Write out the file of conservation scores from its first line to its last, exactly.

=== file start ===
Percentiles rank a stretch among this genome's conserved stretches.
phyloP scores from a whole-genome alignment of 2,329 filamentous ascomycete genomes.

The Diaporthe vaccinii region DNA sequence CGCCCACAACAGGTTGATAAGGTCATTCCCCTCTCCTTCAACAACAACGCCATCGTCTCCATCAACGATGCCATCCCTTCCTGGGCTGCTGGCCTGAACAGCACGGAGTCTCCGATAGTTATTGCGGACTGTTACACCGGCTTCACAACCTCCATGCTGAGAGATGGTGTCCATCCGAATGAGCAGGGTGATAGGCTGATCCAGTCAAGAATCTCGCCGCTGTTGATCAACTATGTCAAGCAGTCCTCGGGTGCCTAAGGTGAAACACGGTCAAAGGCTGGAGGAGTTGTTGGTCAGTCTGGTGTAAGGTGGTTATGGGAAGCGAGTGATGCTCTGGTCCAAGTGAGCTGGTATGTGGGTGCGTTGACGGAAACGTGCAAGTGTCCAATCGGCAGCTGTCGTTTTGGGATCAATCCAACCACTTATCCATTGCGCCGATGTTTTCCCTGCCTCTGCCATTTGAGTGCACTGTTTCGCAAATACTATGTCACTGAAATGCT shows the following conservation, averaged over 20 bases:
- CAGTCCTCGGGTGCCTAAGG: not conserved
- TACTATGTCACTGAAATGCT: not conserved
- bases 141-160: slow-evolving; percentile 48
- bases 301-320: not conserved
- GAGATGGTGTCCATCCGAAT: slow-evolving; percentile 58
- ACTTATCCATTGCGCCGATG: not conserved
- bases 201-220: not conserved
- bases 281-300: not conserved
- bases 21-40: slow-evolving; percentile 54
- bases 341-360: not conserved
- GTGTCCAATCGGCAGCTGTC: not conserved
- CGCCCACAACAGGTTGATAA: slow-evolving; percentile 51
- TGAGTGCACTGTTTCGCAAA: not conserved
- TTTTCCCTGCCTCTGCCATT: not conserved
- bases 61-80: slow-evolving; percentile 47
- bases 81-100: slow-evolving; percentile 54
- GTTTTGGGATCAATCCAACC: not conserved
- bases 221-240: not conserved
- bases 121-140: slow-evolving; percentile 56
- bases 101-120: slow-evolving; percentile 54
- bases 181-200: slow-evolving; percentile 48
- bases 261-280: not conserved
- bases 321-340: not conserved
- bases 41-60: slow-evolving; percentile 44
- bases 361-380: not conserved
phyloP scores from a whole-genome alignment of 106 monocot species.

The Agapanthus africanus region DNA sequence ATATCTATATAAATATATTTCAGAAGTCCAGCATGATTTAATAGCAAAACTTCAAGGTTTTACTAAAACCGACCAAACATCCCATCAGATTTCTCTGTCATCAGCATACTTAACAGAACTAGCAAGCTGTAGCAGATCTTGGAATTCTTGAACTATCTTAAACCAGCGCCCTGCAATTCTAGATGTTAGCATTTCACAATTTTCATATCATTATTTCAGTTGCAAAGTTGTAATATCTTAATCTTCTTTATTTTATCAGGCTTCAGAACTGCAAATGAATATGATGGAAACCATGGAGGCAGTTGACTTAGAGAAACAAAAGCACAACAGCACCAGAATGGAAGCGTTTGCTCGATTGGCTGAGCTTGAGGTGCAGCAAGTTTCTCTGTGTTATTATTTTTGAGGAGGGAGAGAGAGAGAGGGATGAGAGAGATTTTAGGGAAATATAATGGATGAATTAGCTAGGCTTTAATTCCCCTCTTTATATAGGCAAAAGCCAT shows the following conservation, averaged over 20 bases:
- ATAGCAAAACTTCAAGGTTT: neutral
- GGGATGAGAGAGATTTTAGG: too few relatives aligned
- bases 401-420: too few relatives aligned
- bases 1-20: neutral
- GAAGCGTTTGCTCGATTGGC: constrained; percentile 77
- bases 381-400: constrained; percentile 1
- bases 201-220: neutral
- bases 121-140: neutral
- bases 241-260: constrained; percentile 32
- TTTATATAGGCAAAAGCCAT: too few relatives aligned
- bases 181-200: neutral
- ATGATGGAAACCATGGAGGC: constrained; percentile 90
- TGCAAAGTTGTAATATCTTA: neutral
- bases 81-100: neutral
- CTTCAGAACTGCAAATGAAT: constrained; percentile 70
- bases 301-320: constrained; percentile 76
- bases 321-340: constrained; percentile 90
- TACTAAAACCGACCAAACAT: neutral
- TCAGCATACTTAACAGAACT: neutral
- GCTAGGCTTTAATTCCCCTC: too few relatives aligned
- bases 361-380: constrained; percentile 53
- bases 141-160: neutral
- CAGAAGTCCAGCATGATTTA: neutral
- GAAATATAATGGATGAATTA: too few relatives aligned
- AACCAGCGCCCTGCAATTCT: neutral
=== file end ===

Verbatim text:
Percentiles rank a stretch among this genome's conserved stretches.
phyloP scores from a whole-genome alignment of 2,329 filamentous ascomycete genomes.

The Diaporthe vaccinii region DNA sequence CGCCCACAACAGGTTGATAAGGTCATTCCCCTCTCCTTCAACAACAACGCCATCGTCTCCATCAACGATGCCATCCCTTCCTGGGCTGCTGGCCTGAACAGCACGGAGTCTCCGATAGTTATTGCGGACTGTTACACCGGCTTCACAACCTCCATGCTGAGAGATGGTGTCCATCCGAATGAGCAGGGTGATAGGCTGATCCAGTCAAGAATCTCGCCGCTGTTGATCAACTATGTCAAGCAGTCCTCGGGTGCCTAAGGTGAAACACGGTCAAAGGCTGGAGGAGTTGTTGGTCAGTCTGGTGTAAGGTGGTTATGGGAAGCGAGTGATGCTCTGGTCCAAGTGAGCTGGTATGTGGGTGCGTTGACGGAAACGTGCAAGTGTCCAATCGGCAGCTGTCGTTTTGGGATCAATCCAACCACTTATCCATTGCGCCGATGTTTTCCCTGCCTCTGCCATTTGAGTGCACTGTTTCGCAAATACTATGTCACTGAAATGCT shows the following conservation, averaged over 20 bases:
- CAGTCCTCGGGTGCCTAAGG: not conserved
- TACTATGTCACTGAAATGCT: not conserved
- bases 141-160: slow-evolving; percentile 48
- bases 301-320: not conserved
- GAGATGGTGTCCATCCGAAT: slow-evolving; percentile 58
- ACTTATCCATTGCGCCGATG: not conserved
- bases 201-220: not conserved
- bases 281-300: not conserved
- bases 21-40: slow-evolving; percentile 54
- bases 341-360: not conserved
- GTGTCCAATCGGCAGCTGTC: not conserved
- CGCCCACAACAGGTTGATAA: slow-evolving; percentile 51
- TGAGTGCACTGTTTCGCAAA: not conserved
- TTTTCCCTGCCTCTGCCATT: not conserved
- bases 61-80: slow-evolving; percentile 47
- bases 81-100: slow-evolving; percentile 54
- GTTTTGGGATCAATCCAACC: not conserved
- bases 221-240: not conserved
- bases 121-140: slow-evolving; percentile 56
- bases 101-120: slow-evolving; percentile 54
- bases 181-200: slow-evolving; percentile 48
- bases 261-280: not conserved
- bases 321-340: not conserved
- bases 41-60: slow-evolving; percentile 44
- bases 361-380: not conserved
phyloP scores from a whole-genome alignment of 106 monocot species.

The Agapanthus africanus region DNA sequence ATATCTATATAAATATATTTCAGAAGTCCAGCATGATTTAATAGCAAAACTTCAAGGTTTTACTAAAACCGACCAAACATCCCATCAGATTTCTCTGTCATCAGCATACTTAACAGAACTAGCAAGCTGTAGCAGATCTTGGAATTCTTGAACTATCTTAAACCAGCGCCCTGCAATTCTAGATGTTAGCATTTCACAATTTTCATATCATTATTTCAGTTGCAAAGTTGTAATATCTTAATCTTCTTTATTTTATCAGGCTTCAGAACTGCAAATGAATATGATGGAAACCATGGAGGCAGTTGACTTAGAGAAACAAAAGCACAACAGCACCAGAATGGAAGCGTTTGCTCGATTGGCTGAGCTTGAGGTGCAGCAAGTTTCTCTGTGTTATTATTTTTGAGGAGGGAGAGAGAGAGAGGGATGAGAGAGATTTTAGGGAAATATAATGGATGAATTAGCTAGGCTTTAATTCCCCTCTTTATATAGGCAAAAGCCAT shows the following conservation, averaged over 20 bases:
- ATAGCAAAACTTCAAGGTTT: neutral
- GGGATGAGAGAGATTTTAGG: too few relatives aligned
- bases 401-420: too few relatives aligned
- bases 1-20: neutral
- GAAGCGTTTGCTCGATTGGC: constrained; percentile 77
- bases 381-400: constrained; percentile 1
- bases 201-220: neutral
- bases 121-140: neutral
- bases 241-260: constrained; percentile 32
- TTTATATAGGCAAAAGCCAT: too few relatives aligned
- bases 181-200: neutral
- ATGATGGAAACCATGGAGGC: constrained; percentile 90
- TGCAAAGTTGTAATATCTTA: neutral
- bases 81-100: neutral
- CTTCAGAACTGCAAATGAAT: constrained; percentile 70
- bases 301-320: constrained; percentile 76
- bases 321-340: constrained; percentile 90
- TACTAAAACCGACCAAACAT: neutral
- TCAGCATACTTAACAGAACT: neutral
- GCTAGGCTTTAATTCCCCTC: too few relatives aligned
- bases 361-380: constrained; percentile 53
- bases 141-160: neutral
- CAGAAGTCCAGCATGATTTA: neutral
- GAAATATAATGGATGAATTA: too few relatives aligned
- AACCAGCGCCCTGCAATTCT: neutral